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Lakers' matchup with Suns has far-reaching draft implications

EL SEGUNDO, Calif. -- Friday's matchup between the Los Angeles Lakers and the Phoenix Suns is one of the most important games remaining on the regular-season schedule.

No, seriously.

The Lakers, with a 14-54 record, are 4.5 games "ahead" of the Suns (18-49) in the unofficial race for the second-worst record and the second-best lottery odds behind the Philadelphia 76ers (9-58) for the NBA draft lottery held on May 17.

Going into Thursday's games, the Lakers have the second-worst record in the league, which gave them a 19.9 percent chance at the No. 1 overall pick, and a 55.8 percent chance to secure a top-three pick (and thus keep their 2016 first-round pick, which goes to the 76ers if the Lakers fall outside the top three because of the Steve Nash trade in 2012).

If the Lakers defeat the Suns and continue or improve on their current .375 winning pace this month -- they are 3-5 in March -- they could risk losing their No. 2 spot to the Suns or the Brooklyn Nets, who are 19-48 and 5.5 games "back" of L.A.

If the Lakers drop to the No. 3 or No. 4 spot, their odds of landing the No. 1 overall pick would drop to 15.6 percent or 11.9 percent, respectively. Even worse, their odds of keeping their pick would fall from 55.8 percent to 46.9 percent or 37.8 percent, respectively, as well.

Many Lakers fans have clamored for the team to tank since it became clear they weren't going to make the playoffs within the first couple weeks of the season (and some even before then). But the Lakers have publicly maintained an anti-tanking stance over the past two seasons, and coach Byron Scott says that's not going to change over the final 14 games of the season.

"My sentiment hasn't changed from last year to this year as far as that's concerned," Scott said Thursday when asked about purposely losing games.

That sentiment is understandable, to an extent. No franchise wants to promote bad habits for its young players and cultivate a losing culture in hopes of a better tomorrow. That's the fear in Philadelphia.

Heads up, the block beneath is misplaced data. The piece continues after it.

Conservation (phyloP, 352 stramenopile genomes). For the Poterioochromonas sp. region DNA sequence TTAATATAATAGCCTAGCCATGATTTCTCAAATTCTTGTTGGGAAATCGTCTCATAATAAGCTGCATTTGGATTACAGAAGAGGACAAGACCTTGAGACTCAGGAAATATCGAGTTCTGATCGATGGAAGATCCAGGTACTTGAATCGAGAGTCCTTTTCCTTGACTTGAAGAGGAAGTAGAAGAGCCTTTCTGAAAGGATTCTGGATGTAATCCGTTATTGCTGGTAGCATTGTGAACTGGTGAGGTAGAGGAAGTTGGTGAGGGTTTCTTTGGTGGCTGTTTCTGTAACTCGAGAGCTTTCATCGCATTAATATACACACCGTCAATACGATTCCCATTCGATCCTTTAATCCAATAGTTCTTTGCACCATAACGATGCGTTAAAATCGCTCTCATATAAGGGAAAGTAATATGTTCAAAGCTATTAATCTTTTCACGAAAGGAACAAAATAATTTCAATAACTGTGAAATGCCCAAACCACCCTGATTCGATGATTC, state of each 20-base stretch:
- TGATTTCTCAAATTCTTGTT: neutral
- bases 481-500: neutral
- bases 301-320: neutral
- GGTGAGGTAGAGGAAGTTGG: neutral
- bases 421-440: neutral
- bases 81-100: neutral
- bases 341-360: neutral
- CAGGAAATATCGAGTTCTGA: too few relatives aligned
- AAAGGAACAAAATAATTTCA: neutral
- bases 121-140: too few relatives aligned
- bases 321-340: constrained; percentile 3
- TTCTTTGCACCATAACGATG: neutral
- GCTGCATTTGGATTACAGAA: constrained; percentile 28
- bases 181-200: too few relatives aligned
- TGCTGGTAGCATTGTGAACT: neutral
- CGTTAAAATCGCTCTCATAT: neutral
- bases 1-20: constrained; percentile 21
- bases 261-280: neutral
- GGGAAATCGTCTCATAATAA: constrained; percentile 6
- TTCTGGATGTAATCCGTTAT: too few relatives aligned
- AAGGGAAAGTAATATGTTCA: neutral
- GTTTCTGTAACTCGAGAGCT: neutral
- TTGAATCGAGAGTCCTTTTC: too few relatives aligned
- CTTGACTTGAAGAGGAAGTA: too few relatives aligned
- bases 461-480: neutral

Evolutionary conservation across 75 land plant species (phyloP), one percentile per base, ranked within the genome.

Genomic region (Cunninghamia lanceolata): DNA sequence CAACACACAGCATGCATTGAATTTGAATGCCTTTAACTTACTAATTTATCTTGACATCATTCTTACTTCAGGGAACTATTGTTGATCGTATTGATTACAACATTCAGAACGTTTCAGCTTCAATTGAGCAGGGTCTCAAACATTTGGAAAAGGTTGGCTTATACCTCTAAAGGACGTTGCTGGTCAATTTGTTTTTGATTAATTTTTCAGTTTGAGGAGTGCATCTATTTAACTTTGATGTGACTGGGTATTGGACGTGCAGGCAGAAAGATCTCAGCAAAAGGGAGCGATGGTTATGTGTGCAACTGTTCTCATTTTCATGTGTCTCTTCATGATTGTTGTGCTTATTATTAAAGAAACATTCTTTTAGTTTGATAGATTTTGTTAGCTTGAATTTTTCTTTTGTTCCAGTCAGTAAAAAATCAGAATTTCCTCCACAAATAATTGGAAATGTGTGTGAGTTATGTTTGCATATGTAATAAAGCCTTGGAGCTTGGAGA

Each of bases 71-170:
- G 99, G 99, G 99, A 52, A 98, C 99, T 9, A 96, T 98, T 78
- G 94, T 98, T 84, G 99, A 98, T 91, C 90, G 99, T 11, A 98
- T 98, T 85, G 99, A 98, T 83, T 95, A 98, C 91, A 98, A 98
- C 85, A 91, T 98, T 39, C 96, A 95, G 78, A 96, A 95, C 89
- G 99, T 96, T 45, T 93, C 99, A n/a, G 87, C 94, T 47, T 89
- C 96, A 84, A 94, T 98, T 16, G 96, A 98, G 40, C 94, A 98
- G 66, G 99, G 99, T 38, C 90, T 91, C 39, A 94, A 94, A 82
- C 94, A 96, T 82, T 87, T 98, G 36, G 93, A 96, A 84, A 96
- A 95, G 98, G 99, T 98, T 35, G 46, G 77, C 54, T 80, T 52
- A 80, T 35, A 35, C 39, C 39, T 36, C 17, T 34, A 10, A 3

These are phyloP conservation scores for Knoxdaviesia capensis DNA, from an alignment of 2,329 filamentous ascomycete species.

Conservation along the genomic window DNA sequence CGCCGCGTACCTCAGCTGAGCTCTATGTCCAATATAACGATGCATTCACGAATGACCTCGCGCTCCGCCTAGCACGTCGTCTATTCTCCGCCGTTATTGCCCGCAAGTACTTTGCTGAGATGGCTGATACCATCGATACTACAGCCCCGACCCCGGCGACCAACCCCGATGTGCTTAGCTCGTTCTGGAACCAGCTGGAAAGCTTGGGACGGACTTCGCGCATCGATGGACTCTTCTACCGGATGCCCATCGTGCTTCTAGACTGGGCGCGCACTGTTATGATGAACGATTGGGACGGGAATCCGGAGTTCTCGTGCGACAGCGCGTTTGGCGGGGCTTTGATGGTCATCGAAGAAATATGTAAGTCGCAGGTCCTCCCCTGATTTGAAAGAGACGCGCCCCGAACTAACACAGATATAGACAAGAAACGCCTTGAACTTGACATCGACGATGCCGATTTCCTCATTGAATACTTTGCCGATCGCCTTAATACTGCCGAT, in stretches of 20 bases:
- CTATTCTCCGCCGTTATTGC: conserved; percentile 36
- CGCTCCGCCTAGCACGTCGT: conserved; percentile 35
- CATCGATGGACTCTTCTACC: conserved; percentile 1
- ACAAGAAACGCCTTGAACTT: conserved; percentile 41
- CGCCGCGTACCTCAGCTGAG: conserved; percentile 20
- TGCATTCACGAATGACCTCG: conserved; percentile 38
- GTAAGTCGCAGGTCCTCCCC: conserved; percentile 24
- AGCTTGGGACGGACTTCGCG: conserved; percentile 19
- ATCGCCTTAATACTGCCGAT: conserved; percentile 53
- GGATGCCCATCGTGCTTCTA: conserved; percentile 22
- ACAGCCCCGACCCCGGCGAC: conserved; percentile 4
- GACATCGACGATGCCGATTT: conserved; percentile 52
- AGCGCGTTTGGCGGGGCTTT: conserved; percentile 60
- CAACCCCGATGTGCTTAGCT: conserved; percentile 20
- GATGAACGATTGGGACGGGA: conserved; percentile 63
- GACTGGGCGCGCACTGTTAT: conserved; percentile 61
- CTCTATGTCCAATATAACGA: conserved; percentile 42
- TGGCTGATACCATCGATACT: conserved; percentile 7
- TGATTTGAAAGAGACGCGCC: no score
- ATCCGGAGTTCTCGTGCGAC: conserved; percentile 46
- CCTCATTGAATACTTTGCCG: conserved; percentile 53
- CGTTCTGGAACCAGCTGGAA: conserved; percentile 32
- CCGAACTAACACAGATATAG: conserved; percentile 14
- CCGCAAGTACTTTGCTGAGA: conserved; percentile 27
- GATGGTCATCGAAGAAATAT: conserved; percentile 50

At the same time, the Lakers are in somewhat of a dire position. They certainly have an promising foundation with D'Angelo Russell, Julius Randle and Jordan Clarkson, but it's unclear how those pieces mesh together in the long run, and if anyone besides Russell can grow into a star. The Lakers need another young core player, and the draft is the best and the easiest place to find one.

That puts the Lakers in an awkward position over the final 14 games of the season. If their young players keep playing well and exceeding expectations, the Lakers could cost themselves tremendously down the line -- all for a few meaningless wins.

But Scott disagrees with that notion. To him, it's a simple short-term view: Try to win at all costs.

"We're not in a weird position," Scott said. "As far as I'm concerned, we're playing Phoenix and we're trying to win the game."

In fact, Scott is disappointed with the way the Lakers have played in three consecutive losses, and hopes they can use their games with the Suns this week and next to bounce back and get a couple of wins.

According to ESPN's NBA Basketball Power Index, the Lakers are projected to finish 18-64, which would place them behind the 76ers' projection (12-70) but ahead of the Suns' (23-59) and Nets' (23-59). The Lakers' odds of keeping their pick dip from 55.8 percent to 55.6 percent in the projections given the slight chance they fall to the third- or fourth-worst record.

A couple wins against the Suns over the next week could shift those odds, though, especially because the Suns actually have a worse winning percentage since Jan. 1 than the Lakers (.188 compared to .229).

With 12 wins, the Sixers are basically out of reach. It would have been ideal for the Lakers to finish with the worst record in the league and a 64.3 percent chance at a top-three pick, but that's just not the case.

If the Lakers aren't careful, they could mess around and win one too many games, which could cost them their draft pick and set back their ambitious plans to contend within the next couple seasons.

"Youth sometimes is your worst enemy," Scott said. "But obviously it can be your best [friend] once these guys start to get it. It's just a matter of us starting to get it and understand that we're not better than a lot of teams in this league right now, and we have to come out every single night and play hard to give ourselves a chance to win."

Playing hard is one thing, but at this point, winning will simply do more harm than good for the Lakers.